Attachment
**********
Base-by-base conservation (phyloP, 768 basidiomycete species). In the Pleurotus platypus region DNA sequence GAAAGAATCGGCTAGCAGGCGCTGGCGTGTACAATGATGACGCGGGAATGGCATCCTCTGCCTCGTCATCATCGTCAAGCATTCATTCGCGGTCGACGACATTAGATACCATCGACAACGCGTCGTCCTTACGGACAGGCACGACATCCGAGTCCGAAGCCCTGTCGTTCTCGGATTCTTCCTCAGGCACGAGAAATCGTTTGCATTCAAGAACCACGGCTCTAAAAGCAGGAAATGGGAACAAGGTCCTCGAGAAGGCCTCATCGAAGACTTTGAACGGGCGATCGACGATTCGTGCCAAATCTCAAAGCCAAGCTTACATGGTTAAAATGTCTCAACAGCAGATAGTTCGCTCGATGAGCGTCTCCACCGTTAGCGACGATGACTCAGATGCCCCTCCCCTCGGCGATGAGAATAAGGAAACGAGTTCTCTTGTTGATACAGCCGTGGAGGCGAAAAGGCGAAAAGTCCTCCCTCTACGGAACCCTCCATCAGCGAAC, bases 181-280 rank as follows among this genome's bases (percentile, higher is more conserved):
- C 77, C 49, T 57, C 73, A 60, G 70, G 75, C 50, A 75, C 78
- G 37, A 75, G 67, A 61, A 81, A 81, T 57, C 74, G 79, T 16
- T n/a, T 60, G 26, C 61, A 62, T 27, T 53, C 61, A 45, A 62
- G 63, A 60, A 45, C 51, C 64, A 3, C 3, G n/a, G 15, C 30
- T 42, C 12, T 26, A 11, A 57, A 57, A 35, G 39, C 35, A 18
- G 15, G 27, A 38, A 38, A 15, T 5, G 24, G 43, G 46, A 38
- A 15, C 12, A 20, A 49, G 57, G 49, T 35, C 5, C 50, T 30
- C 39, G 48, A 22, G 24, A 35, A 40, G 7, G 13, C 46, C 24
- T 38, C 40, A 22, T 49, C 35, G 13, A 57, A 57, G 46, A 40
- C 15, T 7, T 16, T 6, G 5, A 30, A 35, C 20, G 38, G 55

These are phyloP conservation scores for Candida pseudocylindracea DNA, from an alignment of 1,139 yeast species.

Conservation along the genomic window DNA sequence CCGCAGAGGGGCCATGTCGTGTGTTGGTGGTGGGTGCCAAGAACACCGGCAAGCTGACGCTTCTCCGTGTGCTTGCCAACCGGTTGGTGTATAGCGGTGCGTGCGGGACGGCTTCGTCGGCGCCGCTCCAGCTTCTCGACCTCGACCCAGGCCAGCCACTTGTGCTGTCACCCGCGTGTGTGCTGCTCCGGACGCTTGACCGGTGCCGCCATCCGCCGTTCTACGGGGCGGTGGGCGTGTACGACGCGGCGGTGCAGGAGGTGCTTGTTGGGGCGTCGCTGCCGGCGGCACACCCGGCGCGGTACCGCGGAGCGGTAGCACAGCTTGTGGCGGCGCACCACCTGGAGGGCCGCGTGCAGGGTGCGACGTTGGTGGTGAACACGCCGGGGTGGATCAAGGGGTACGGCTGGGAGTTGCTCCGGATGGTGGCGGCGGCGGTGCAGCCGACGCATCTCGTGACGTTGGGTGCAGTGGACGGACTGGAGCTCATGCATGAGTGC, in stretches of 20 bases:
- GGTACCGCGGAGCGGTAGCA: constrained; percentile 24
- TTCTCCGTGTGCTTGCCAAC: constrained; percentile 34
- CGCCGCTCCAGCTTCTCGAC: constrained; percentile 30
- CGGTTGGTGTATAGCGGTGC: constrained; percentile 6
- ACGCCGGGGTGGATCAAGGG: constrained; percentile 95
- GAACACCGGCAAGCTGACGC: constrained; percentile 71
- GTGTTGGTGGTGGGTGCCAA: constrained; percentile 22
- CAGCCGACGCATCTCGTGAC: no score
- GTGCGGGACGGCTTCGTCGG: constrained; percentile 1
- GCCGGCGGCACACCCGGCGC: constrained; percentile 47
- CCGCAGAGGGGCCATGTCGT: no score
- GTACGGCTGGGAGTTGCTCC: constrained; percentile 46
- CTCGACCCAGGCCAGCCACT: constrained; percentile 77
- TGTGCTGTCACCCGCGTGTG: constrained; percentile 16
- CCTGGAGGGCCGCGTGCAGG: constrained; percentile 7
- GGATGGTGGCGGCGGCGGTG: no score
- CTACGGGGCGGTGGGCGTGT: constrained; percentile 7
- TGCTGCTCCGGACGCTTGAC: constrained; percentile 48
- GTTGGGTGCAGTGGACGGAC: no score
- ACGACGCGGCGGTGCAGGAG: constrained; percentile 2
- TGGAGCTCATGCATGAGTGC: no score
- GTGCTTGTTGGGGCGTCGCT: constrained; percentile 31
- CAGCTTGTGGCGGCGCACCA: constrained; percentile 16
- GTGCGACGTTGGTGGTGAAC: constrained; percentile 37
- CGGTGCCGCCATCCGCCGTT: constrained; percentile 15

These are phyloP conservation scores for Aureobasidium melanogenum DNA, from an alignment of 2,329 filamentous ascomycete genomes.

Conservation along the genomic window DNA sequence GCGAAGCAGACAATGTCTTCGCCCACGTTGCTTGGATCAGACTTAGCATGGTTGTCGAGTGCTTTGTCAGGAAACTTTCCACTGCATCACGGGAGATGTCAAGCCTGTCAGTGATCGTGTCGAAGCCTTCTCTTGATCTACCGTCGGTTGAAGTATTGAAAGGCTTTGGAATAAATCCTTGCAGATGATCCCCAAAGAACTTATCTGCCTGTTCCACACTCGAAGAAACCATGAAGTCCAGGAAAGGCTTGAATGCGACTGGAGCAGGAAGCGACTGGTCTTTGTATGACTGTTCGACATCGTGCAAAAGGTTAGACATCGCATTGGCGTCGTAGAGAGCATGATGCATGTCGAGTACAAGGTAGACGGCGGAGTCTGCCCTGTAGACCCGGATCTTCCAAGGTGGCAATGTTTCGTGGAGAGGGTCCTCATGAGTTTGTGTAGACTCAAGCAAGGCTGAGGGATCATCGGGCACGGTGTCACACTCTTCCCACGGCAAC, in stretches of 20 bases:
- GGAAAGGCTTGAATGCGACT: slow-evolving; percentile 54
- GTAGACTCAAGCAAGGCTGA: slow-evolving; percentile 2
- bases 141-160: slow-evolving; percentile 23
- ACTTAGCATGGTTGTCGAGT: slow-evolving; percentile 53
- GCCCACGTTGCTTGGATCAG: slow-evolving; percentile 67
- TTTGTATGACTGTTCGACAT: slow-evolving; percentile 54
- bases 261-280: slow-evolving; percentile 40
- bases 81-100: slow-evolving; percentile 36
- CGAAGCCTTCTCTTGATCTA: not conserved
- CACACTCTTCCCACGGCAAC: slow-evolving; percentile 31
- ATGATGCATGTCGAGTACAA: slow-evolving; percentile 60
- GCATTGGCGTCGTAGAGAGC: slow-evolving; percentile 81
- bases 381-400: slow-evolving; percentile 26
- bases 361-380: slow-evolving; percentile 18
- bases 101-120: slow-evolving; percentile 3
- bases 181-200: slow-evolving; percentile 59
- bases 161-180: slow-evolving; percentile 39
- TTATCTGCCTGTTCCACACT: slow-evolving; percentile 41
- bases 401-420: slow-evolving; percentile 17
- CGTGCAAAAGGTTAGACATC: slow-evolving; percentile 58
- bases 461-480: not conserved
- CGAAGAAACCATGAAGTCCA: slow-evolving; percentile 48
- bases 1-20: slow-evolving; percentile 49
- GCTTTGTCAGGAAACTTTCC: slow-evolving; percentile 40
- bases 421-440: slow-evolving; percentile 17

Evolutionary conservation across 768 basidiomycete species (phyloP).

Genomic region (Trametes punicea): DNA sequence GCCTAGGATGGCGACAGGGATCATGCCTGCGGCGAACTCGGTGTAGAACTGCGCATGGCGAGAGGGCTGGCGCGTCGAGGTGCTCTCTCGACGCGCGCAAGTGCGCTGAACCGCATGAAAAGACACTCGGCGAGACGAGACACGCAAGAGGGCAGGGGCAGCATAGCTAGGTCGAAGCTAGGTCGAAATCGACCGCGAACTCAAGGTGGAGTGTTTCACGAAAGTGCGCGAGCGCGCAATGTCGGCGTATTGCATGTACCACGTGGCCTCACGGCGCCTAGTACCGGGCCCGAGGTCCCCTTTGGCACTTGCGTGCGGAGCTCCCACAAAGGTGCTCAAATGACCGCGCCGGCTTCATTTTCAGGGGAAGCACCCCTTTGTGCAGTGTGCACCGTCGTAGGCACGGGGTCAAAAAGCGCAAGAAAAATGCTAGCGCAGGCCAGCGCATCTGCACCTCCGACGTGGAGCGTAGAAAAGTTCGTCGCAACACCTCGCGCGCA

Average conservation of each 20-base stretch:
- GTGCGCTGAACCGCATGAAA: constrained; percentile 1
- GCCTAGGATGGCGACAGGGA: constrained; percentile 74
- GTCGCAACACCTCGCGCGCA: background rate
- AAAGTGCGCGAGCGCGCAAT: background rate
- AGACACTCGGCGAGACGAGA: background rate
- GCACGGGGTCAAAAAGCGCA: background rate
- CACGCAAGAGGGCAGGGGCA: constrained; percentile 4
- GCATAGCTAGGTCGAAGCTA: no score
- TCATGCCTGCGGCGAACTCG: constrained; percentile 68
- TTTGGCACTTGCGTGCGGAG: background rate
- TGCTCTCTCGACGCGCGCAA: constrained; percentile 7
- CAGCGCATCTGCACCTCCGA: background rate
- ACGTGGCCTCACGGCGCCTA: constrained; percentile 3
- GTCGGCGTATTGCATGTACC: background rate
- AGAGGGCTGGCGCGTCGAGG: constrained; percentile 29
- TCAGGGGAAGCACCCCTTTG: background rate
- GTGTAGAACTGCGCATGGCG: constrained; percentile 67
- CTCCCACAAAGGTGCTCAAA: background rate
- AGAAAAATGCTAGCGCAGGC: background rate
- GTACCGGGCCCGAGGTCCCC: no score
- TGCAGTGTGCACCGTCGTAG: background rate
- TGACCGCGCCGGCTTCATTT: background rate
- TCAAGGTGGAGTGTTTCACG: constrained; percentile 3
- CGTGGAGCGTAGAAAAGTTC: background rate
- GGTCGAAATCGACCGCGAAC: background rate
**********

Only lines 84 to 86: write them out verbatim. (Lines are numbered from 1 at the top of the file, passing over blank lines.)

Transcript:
- TCAGGGGAAGCACCCCTTTG: background rate
- GTGTAGAACTGCGCATGGCG: constrained; percentile 67
- CTCCCACAAAGGTGCTCAAA: background rate